By the way, my father started his carpentry firm the same year I was born, and his distinct company marking is a wooden phallus hanging between the “legs” of the roof. This small house type will serve as an example. Other companies know us instantly from this.

Speaking of which, I once followed a Lithuanian carpenter up into the mountains for a job. On the way there is a house around Mora or Orsa where the owners have put out a red wooden goat. As we drove past, he went silent and his head swivelled around as his staring eyes followed the wooden goat. Then he exclaimed in English as if he could not believe his eyes: “The goat has a dick!” And swore in Swedish: “Fy fan för svenskar!” (Roughly translated: “Bloody devil for Swedes!”)

The above anecdote may be of interest for @MichaelX , @Bloodbeard , @forgefire , @MadHatter , @denelian5 , @Fuggit_Khan and others. Heathen customs.

Sorry for derailing. We could break this side-track out and join with the Scandinavian sibling rivalry thread, or make a new one. I just don’t know how to do it yet in Discourse. I must be missing something. Wise @Oxymandias of the Beastman hooves, pretty please help? Or please explain in PM so you don’t get called on again. :smile:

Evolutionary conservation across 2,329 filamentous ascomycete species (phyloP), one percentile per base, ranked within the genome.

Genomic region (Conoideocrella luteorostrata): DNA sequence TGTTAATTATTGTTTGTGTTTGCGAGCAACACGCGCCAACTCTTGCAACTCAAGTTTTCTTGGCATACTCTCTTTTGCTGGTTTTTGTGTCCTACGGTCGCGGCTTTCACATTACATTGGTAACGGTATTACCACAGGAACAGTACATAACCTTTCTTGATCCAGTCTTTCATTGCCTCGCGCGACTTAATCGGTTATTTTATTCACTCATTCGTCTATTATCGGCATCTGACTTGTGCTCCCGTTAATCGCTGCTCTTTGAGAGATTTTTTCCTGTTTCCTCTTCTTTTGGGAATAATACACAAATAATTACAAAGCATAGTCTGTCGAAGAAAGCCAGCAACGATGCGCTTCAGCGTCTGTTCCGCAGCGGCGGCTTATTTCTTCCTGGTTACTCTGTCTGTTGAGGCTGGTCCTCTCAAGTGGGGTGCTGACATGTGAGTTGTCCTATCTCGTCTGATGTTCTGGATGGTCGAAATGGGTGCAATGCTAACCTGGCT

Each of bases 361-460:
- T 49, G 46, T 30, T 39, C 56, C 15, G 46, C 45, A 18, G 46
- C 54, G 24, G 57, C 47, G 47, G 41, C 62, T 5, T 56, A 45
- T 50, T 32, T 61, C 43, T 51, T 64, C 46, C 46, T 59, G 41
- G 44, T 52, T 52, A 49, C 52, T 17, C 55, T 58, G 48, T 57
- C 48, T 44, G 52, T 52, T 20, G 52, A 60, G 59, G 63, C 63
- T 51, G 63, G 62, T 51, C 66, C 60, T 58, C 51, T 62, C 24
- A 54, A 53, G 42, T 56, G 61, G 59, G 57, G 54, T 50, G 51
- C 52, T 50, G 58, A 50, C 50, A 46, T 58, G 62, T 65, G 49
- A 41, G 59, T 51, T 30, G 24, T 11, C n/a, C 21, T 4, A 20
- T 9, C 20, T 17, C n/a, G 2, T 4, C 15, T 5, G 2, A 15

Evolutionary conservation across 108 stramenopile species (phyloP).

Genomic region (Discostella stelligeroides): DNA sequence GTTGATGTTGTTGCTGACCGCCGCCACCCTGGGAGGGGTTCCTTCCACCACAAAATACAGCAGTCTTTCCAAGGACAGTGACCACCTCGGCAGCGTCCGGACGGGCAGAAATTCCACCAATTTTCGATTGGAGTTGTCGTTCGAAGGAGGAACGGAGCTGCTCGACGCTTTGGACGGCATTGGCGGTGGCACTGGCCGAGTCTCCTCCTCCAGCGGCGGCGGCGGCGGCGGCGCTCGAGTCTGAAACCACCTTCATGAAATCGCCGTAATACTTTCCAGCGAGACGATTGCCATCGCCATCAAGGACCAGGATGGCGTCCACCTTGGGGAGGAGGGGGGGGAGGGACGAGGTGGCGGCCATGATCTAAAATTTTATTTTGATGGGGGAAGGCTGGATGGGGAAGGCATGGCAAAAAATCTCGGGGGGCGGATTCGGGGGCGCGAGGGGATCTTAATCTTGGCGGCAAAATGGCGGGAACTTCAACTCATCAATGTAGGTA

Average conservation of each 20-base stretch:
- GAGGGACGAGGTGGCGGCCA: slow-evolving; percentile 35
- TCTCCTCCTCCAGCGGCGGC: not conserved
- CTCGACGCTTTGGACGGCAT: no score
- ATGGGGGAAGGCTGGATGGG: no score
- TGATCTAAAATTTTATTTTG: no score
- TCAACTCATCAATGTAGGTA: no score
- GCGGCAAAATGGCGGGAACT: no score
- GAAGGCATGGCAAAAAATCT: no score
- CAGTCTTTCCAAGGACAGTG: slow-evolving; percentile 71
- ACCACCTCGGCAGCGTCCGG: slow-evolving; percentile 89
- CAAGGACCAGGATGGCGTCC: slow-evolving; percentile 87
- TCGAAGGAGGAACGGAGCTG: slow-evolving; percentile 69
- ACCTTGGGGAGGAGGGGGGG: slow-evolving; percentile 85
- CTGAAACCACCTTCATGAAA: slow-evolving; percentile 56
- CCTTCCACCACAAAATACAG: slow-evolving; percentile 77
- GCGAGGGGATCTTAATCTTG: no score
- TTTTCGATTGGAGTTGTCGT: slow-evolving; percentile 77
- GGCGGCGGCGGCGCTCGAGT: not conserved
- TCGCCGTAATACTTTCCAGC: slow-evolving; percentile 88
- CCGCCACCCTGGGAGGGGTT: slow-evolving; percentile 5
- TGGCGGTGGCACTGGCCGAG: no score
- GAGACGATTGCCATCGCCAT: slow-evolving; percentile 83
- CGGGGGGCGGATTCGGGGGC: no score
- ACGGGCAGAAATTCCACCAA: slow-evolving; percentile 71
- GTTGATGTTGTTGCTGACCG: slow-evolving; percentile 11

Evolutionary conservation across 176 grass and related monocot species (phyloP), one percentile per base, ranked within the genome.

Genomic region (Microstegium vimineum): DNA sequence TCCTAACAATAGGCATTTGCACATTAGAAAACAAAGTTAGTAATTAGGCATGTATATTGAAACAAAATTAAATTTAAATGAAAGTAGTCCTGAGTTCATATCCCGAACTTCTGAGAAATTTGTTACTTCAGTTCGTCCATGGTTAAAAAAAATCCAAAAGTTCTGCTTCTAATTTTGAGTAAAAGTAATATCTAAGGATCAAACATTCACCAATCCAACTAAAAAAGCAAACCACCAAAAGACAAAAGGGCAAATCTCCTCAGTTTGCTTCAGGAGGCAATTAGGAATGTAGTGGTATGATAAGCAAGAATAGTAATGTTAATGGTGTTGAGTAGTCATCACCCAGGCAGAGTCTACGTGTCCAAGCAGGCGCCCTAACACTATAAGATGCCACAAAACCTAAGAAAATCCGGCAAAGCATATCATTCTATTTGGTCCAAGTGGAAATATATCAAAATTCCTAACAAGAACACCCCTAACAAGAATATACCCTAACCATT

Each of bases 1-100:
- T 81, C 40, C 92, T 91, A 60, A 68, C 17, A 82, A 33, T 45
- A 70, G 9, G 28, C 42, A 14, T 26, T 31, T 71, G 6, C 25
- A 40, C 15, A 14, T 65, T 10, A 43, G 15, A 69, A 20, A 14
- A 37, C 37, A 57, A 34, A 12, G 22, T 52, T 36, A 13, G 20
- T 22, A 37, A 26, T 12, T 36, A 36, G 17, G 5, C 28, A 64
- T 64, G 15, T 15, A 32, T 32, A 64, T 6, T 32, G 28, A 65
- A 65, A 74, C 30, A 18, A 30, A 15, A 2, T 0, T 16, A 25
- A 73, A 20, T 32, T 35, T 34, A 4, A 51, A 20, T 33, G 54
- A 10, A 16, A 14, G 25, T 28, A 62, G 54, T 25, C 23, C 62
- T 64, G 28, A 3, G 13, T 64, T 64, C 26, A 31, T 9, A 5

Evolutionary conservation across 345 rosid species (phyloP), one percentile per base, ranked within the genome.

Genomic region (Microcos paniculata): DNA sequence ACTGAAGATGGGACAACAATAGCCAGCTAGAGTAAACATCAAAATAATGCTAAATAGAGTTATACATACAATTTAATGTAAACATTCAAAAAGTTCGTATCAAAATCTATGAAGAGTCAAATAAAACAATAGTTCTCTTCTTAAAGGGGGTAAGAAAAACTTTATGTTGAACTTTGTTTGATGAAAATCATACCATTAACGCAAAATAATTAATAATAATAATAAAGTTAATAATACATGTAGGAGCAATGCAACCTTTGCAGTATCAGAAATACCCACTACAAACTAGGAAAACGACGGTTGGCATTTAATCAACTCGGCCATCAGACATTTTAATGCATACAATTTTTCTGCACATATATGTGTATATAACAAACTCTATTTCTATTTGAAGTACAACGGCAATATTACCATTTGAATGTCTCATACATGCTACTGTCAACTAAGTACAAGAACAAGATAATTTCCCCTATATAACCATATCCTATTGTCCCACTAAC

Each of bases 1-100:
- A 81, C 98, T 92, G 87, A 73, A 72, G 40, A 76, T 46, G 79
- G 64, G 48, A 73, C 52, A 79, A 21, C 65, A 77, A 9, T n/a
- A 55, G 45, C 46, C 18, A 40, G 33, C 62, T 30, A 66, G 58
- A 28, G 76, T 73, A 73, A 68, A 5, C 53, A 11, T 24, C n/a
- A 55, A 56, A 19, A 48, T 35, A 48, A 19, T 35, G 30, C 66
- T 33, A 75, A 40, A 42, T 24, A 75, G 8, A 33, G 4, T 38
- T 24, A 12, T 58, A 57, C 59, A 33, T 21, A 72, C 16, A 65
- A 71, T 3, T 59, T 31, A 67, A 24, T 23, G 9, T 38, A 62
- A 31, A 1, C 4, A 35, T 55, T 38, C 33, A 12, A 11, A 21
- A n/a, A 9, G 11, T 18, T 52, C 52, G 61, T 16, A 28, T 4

As requested @Admiral - thread moved :slight_smile:

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A wooden phallus?
We have those everywhere here in Thailand, they’re considered to bring good luck and adorn numerous businesses and homes. I’ve even seen them on key chains and on the hoods of cars. And pouring whiskey on the wooden phallus supposedly gives a bit more bang for your buck, so to speak.


Not surprising all these people are fascinated with ornamental phallus especially, when you consider the root of the word in English.


Make one think of ancient Roman towns where phallus sculptures would point towards brothels - amazing

And no. I’m not making a “phallic sculpture” splinter thread :joy::joy::joy:


I was actually asked to leave a posh charity fundraiser once by my boss, just because I was explaining to a very, very fancy potential donor why the hat she was wearing was called a fascinator. With pictures.

Still, you’ve gotta find your fun where you can, and I get very bored at these events.


Dare I ask for the explanation? :sweat:

Is that why the capital is called ‘Bang Cock’? :stuck_out_tongue_closed_eyes:

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I mean I’m no language expert, but if it’s from the same derivation as the verb “to fascinate” then it’s originally from this:


Ha! :joy:
Well no, not really…“Bangkok” isn’t even the real Thai name.
Nobody here calls it that (except for talking with a tourist).
The real name of “Bangkok” is
“Krung Thep Mahanakhon Amon Rattanakosin Mahinthara Ayuthaya Mahadilok Phop Noppharat Ratchathani Burirom Udomratchaniwet Mahasathan Amon Piman Awatan Sathit Sakkathattiya Witsanukam Prasit”.
Yep, I kid you not.
The Thai simply say Krung Thep.
It’s kinda like “Japan”…the Japanese call themselves Nihonjin and their language as Nihongo. Never have they said Japan in their history.
… Both cases are just adopted Western names that are universally used throughout the world, even the people who live there never say it.
Anyways, back to the original topic :
Boo Sweden!
Bah humbug Denmark!
Scandinavian savages the both of you!